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When Police Go On Strike (or are disbanded)

The Murray-Hill riot (also known as “Montreal’s ‘night of terror'”) was the culmination of 16 hours of unrest in Montreal, Quebec during a strike by the Montreal police on 7 October 1969.

Police were motivated to strike because of difficult working conditions caused by disarming FLQ-planted bombs and patrolling frequent protests. Montreal police also wanted higher pay, commensurate with police earnings in Toronto.[2] In addition, the Mayor of Montreal, Jean Drapeau, who had been elected as a reformer who had promised to “clean up the city” by cracking down on corruption, turned out to be no different from his predecessors, leaving many people disillusioned

Steven Pinker, the psychologist who was born and grew up in Montreal recalled how the wildcat police strike and the lawlessness that followed changed his views:

“As a young teenager in proudly peaceable Canada during the romantic 1960s, I was a true believer in Bakunin’s anarchism. I laughed off my parents’ argument that if the government ever laid down its arms all hell would break loose. Our competing predictions were put to the test at 8:00 a.m. on October 7, 1969, when the Montreal police went on strike. By 11:20 am, the first bank was robbed. By noon, most of the downtown stores were closed because of looting. Within a few more hours, taxi drivers burned down the garage of a limousine service that competed with them for airport customers, a rooftop sniper killed a provincial police officer, rioters broke into several hotels and restaurants, and a doctor slew a burglar in his suburban home. By the end of the day, six banks had been robbed, a hundred shops had been looted, twelve fires had been set, forty carloads of storefront glass had been broken, and three million dollars in property damage had been inflicted, before city authorities had to call in the army and, of course, the Mounties to restore order. This decisive empirical test left my politics in tatters (and offered a foretaste of life as a scientist).”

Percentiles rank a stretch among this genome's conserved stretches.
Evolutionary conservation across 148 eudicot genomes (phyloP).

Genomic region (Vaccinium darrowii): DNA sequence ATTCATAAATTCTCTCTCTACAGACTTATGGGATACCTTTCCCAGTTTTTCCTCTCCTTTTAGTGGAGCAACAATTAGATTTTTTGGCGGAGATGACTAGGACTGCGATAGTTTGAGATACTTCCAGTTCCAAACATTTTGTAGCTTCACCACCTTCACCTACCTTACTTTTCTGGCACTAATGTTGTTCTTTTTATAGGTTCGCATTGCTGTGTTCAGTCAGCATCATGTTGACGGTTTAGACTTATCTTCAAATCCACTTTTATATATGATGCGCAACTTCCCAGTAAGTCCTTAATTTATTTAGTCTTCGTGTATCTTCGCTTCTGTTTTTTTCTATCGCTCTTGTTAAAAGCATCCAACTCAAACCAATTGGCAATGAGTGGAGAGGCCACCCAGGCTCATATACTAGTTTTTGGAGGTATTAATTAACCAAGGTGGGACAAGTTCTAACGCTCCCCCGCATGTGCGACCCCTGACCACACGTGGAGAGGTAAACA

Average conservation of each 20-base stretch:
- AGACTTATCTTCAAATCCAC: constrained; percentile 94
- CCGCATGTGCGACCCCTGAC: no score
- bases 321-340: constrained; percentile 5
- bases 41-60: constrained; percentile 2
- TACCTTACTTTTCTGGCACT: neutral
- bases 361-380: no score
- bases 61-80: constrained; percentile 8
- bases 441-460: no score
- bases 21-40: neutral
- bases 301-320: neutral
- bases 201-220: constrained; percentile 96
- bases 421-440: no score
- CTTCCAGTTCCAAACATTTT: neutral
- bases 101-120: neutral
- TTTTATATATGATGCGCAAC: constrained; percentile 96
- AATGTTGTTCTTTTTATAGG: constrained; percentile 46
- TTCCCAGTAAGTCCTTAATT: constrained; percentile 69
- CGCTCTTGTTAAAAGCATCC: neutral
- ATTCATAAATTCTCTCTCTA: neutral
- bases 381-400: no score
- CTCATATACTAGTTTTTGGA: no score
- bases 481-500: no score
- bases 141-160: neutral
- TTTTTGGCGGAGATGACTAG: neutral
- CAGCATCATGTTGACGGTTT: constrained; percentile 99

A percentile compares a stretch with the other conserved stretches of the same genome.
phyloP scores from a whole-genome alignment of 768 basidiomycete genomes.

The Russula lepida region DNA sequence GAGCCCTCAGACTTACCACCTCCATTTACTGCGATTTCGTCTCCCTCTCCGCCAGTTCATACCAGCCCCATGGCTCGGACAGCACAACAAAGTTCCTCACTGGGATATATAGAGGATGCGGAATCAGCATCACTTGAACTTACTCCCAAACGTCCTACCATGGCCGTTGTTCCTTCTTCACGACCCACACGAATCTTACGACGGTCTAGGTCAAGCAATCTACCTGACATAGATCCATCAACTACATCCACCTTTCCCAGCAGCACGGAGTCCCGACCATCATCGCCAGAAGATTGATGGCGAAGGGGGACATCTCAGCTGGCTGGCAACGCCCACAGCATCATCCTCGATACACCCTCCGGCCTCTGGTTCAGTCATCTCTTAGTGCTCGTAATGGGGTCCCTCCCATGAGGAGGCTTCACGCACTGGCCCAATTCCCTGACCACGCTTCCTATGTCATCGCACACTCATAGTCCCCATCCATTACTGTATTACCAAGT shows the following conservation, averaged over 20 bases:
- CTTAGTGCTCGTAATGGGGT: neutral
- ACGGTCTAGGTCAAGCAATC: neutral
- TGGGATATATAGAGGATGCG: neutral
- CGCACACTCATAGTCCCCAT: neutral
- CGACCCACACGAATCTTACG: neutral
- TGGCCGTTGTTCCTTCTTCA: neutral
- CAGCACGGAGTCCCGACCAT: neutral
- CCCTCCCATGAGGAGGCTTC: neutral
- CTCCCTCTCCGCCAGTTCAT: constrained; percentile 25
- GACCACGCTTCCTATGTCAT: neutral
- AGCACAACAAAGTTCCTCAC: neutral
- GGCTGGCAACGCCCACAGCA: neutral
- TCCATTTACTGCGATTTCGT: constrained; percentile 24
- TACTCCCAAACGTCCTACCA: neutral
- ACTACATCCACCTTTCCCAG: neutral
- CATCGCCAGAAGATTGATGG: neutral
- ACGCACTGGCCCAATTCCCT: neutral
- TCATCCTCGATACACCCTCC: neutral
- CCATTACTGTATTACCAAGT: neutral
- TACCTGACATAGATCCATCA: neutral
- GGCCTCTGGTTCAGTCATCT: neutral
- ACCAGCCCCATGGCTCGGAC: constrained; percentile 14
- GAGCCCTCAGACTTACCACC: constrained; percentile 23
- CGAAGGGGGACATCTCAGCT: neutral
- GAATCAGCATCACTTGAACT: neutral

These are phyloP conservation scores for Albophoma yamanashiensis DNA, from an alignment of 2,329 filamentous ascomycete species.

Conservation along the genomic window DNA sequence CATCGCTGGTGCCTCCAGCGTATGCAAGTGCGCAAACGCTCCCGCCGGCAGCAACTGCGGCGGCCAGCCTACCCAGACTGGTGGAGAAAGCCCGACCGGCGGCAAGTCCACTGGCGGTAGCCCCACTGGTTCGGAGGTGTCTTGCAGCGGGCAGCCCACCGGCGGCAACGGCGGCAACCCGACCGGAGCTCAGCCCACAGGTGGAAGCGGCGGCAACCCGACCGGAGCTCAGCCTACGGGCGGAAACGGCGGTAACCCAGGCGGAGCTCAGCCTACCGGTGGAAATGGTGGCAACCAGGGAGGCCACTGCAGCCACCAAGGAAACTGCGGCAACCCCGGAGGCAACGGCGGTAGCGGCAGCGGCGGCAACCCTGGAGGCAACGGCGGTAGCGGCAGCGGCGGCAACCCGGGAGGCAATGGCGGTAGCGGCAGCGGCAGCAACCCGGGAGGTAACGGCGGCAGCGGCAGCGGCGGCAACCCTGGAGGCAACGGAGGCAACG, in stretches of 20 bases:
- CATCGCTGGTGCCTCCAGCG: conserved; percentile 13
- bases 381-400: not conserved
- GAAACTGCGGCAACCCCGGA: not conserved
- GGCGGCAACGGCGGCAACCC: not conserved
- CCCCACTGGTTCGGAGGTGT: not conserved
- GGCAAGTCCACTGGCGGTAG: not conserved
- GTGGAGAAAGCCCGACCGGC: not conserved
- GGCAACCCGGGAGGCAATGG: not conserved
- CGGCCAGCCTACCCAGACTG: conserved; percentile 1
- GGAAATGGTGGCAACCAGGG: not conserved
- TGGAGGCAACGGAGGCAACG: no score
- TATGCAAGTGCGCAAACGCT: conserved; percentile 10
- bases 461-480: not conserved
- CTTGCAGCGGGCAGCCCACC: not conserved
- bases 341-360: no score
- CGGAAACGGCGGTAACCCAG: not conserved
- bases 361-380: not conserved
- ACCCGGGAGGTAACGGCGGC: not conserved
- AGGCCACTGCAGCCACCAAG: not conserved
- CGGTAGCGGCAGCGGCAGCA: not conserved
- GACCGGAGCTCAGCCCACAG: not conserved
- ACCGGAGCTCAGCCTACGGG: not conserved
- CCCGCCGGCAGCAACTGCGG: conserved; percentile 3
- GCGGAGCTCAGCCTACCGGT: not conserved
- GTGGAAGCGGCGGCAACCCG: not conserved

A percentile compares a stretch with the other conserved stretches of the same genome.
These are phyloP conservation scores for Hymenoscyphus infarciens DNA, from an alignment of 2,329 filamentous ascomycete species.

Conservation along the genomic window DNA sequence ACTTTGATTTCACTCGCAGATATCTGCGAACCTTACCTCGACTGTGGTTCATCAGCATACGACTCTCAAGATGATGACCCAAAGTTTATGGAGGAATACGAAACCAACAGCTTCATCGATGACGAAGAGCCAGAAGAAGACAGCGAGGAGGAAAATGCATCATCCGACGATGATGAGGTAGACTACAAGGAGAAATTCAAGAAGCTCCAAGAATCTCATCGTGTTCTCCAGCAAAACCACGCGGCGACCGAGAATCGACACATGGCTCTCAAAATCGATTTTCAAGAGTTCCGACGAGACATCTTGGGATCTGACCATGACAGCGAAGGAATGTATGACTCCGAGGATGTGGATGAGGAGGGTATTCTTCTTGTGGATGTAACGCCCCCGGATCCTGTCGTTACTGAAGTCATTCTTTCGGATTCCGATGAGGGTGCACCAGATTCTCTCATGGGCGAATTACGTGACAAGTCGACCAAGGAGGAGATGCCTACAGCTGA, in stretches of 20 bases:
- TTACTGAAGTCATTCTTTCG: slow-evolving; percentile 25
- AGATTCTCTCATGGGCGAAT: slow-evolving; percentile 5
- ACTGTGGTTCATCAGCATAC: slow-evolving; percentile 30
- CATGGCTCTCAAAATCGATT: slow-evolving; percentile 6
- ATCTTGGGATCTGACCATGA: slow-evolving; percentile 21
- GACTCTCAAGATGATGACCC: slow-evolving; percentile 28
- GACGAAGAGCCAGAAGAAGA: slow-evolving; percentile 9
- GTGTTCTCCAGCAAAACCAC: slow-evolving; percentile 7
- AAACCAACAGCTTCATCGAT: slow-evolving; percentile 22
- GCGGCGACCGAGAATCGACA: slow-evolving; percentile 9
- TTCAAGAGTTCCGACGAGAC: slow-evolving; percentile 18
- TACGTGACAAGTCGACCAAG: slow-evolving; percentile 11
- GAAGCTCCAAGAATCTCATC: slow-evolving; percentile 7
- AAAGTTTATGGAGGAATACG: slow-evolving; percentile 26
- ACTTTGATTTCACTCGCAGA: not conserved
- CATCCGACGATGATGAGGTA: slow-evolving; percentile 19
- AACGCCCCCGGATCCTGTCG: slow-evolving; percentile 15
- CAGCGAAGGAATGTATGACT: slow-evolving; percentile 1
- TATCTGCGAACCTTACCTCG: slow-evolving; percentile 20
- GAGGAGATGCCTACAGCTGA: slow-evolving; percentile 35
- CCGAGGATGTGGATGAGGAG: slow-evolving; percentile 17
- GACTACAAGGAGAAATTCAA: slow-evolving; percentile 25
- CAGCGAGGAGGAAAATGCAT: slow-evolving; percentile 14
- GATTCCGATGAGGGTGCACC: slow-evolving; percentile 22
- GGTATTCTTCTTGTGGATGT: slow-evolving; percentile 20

Murray-Hill riot – Wikipedia

[HT: Tim Pool]

Comments on this entry are closed.

  • Gordon Scott June 9, 2020, 11:44 AM

    I have a vague memory of the term “Murray-Hill riot” but no real concept of what it was. Perhaps because by the standard of American riots at the time, this one was fairly tame. It was probably shocking to Canadians, though.

    The rioting in Minneapolis, which kicked off this whole mess, happened because the mayor ordered the police to ignore the looting of the Target store across the street from the 3rd Precinct (That’s the precinct that the mayor told the police to abandon, and which later burned). If the police won’t cross the street to stop looters, then it’s open season,

    A local nonprofit that salvages and resells building materials is offering to pick up the used plywood from the stores that did defensive boarding. It’s a good idea; the stuff is barely used. I think if I were one of those merchants, I would hang on to the plywood. It might be needed again pretty soon, and it’s already cut to size.